First, let’s import some useful libraries:

```
from sklearn.datasets import load_diabetes
from sklearn.model_selection import GridSearchCV, RandomizedSearchCV, train_test_split
from sklearn.ensemble import RandomForestRegressor
import numpy as np
```

Then, let’s import our dataset and split it into training and test sets. All the calculations will be done on the training set.

```
X,y = load_diabetes(return_X_y=True)
X_train, X_test, y_train, y_test = train_test_split(X, y, test_size=0.33, random_state=42)
```

Now, let’s start with the grid search. Grid search is done using the *GridSearchCV* object of scikit-learn. It takes, as inputs, the estimator we are going to optimize, the number of folds in cross-validation and the scoring metric to consider when we look for the best combination of values of the hyperparameters. The last argument is a list of values we are going to explore for each hyperparameter. *GridSearchCV* will create all the combinations for us.

Let’s say we want to span the *n_estimators* hyperparameter from 5 to 100 with a step of 5 and the *max_features* hyperparameter from 0.1 to 1.0 with a step of 0.05. We are looking for the combination of these ranges that maximizes the average value of *R ^{2}* in 5-fold cross-validation. Here’s the code that we need to write:

```
grid_search = GridSearchCV(RandomForestRegressor(random_state=0),
{
'n_estimators':np.arange(5,100,5),
'max_features':np.arange(0.1,1.0,0.05),
},cv=5, scoring="r2",verbose=1,n_jobs=-1
)
grid_search.fit(X_train,y_train)
```

As soon as we fit the grid search, Python will span all the combinations of values in the lists we provided and pick the one with the highest score. This procedure may take a while since our grid is large.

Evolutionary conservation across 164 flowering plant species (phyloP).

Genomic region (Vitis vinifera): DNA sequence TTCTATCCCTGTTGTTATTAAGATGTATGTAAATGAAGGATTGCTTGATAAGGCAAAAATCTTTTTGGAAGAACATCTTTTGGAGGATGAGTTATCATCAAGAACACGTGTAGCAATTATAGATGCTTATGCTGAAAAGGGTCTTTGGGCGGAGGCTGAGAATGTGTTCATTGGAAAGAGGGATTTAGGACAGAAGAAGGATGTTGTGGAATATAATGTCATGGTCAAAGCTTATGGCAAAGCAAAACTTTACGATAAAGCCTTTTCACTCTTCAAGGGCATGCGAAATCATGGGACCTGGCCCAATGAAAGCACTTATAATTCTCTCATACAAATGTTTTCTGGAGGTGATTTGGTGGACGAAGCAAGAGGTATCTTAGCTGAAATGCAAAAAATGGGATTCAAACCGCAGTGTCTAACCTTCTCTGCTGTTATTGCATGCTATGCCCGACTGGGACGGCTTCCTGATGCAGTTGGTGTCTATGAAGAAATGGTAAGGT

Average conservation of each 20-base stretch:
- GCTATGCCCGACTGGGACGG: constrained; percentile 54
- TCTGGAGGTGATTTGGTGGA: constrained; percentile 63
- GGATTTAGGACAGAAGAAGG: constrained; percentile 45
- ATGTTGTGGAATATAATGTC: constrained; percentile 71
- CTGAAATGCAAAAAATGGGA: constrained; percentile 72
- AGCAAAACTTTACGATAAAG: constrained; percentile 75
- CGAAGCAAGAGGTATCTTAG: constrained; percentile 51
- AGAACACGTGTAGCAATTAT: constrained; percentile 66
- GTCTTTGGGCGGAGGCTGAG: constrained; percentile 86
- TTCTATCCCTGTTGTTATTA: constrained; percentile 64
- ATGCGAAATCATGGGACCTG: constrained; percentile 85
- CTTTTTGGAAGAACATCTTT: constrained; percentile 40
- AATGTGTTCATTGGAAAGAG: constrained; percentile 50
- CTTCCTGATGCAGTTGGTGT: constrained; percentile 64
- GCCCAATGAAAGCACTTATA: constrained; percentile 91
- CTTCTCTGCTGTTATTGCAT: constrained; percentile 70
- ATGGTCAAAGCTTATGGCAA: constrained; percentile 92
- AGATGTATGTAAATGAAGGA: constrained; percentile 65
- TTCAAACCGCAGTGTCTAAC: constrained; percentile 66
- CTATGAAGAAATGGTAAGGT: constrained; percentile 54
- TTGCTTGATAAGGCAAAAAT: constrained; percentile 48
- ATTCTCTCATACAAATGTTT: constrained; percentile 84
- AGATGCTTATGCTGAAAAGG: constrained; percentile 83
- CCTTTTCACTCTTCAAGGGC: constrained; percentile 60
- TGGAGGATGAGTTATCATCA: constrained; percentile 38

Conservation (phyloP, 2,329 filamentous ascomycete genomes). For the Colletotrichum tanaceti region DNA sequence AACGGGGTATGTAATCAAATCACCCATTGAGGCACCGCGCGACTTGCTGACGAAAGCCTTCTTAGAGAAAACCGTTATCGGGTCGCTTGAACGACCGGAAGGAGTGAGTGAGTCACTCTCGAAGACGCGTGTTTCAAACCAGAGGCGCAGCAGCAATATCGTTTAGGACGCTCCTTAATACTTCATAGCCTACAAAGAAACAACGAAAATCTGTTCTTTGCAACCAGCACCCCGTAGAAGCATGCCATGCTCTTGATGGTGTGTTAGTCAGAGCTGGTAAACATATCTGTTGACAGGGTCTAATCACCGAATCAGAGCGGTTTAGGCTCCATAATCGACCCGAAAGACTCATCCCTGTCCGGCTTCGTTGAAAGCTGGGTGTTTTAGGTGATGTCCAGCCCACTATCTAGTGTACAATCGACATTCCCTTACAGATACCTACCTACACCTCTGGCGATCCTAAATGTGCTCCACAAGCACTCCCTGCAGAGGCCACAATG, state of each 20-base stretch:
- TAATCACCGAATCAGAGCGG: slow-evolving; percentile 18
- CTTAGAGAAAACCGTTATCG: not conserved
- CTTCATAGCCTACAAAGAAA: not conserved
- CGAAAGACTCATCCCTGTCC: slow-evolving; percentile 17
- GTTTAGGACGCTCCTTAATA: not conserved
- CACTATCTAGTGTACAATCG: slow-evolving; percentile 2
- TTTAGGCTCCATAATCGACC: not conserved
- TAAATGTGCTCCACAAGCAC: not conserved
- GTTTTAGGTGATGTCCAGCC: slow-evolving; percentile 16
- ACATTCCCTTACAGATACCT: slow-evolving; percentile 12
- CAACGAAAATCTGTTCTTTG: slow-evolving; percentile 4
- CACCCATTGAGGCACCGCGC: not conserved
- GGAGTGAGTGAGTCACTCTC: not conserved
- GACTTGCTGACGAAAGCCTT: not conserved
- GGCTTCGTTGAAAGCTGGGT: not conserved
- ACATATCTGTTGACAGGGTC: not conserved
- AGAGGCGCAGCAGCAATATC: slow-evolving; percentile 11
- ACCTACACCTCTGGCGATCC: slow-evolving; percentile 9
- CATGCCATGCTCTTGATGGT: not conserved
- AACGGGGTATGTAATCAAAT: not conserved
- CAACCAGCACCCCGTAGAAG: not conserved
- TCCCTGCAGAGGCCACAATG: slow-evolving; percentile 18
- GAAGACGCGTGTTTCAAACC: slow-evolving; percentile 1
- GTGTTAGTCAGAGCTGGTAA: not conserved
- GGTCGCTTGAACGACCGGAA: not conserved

After 2 minutes, we get:

As we can see from the first row, the grid search does 1710 fits.

At the end, we can take a look at the best combination found:

and the best score achieved:

Now, let’s see what happens with a random search. The code is exactly the same, but now we have to define the number of iterations to use. We’re going to use 50 iterations. We’ll finally add a random state to make results reproducible.

```
random_search = RandomizedSearchCV(RandomForestRegressor(random_state=0),
{
'n_estimators':np.arange(5,100,5),
'max_features':np.arange(0.1,1.0,0.05),
},cv=5, scoring="r2",verbose=1,n_jobs=-1,
n_iter=50, random_state = 0
)
random_search.fit(X_train,y_train)
```

Now we are working with 250 fits only (50 iterations of 5 fits each). The procedure takes only 20 seconds to produce a result.

Here is the best combination:

and its best score:

As we can see, the result is very similar to the one found by the grid search, but the random search made us save 83% of computation time.

## Conclusions

I think that, among the two algorithms, random search is very useful because it’s faster and, since it doesn’t reach the best point in the grid, it avoids overfitting and is more able to generalize. However, for small grids (i.e. less than 200 points) I suggest using grid search if the training phase is not too slow. For the general-purpose cases, the random search may increase training speed and reach a reasonably good solution for our model.

Another form of hyperparameter tuning is the Bayesian optimization, that is clearly explained in this book. Maybe I’ll write another post about this wonderful technique.

Great article, thanks! Why not just use random search then grid search in that local area?

If the hyperparameter space is a curve, can we just use everything we’ve learned from gradient descent here too? Why don’t we use some sort of gradient descent and momentum for the hyperparameter search?